lacquer

Lacquer is a clear liquid that is painted on a surface and dries hard and shiny. Lacquer can be used to protect wood.

Wooden furniture or art objects made from wood are sometimes coated with lacquer. The lacquer makes the wood glossy and protects it from scratches and nicks. In Eastern Asia, there is a tradition of making decorative objects called "lacquerware," boxes, buttons, and other items that are made of wood and coated in lacquer. Lacquer comes from a now-obsolete French word, lacre, a type of sealing wax, and is ultimately rooted in the Sanskrit laksha, "red dye."

Definitions of lacquer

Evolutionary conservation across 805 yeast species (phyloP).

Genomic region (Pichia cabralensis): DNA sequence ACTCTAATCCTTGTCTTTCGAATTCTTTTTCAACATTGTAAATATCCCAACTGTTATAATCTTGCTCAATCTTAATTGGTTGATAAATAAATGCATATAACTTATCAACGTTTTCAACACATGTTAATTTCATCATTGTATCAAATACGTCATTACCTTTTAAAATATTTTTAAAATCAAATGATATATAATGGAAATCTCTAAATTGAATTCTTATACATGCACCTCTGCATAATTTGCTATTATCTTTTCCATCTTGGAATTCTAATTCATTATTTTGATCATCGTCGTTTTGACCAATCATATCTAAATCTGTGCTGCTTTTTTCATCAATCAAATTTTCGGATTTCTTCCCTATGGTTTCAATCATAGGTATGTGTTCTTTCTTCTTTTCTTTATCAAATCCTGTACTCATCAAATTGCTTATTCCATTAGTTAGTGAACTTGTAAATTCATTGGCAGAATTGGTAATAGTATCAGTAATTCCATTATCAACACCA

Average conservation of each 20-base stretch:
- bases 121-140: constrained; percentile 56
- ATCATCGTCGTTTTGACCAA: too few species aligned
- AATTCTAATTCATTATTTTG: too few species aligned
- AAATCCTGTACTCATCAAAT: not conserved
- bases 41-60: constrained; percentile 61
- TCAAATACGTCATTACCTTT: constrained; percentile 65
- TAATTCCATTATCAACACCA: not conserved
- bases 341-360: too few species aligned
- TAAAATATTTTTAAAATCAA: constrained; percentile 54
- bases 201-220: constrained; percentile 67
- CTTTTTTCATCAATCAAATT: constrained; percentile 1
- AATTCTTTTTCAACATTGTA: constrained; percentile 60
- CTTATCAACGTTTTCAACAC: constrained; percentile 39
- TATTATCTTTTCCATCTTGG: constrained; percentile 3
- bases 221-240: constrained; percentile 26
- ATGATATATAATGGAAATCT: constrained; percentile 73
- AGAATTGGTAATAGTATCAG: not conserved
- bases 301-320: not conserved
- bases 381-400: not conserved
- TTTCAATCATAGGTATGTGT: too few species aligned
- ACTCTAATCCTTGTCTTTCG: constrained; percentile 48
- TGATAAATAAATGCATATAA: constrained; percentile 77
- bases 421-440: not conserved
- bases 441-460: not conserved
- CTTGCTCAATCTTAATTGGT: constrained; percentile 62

1

n a black resinous substance obtained from certain trees and used as a natural varnish

Type of:
gum
any of various substances (soluble in water) that exude from certain plants; they are gelatinous when moist but harden on drying

n a hard glossy coating

Types:
japan
lacquer with a durable glossy black finish, originally from the orient
Type of:
coat, coating
a thin layer covering something

v coat with lacquer

“A lacquered box from China”
Types:
japan
coat with a lacquer, as done in Japan
Type of:
adorn, beautify, decorate, embellish, grace, ornament
make more attractive by adding ornament, colour, etc.

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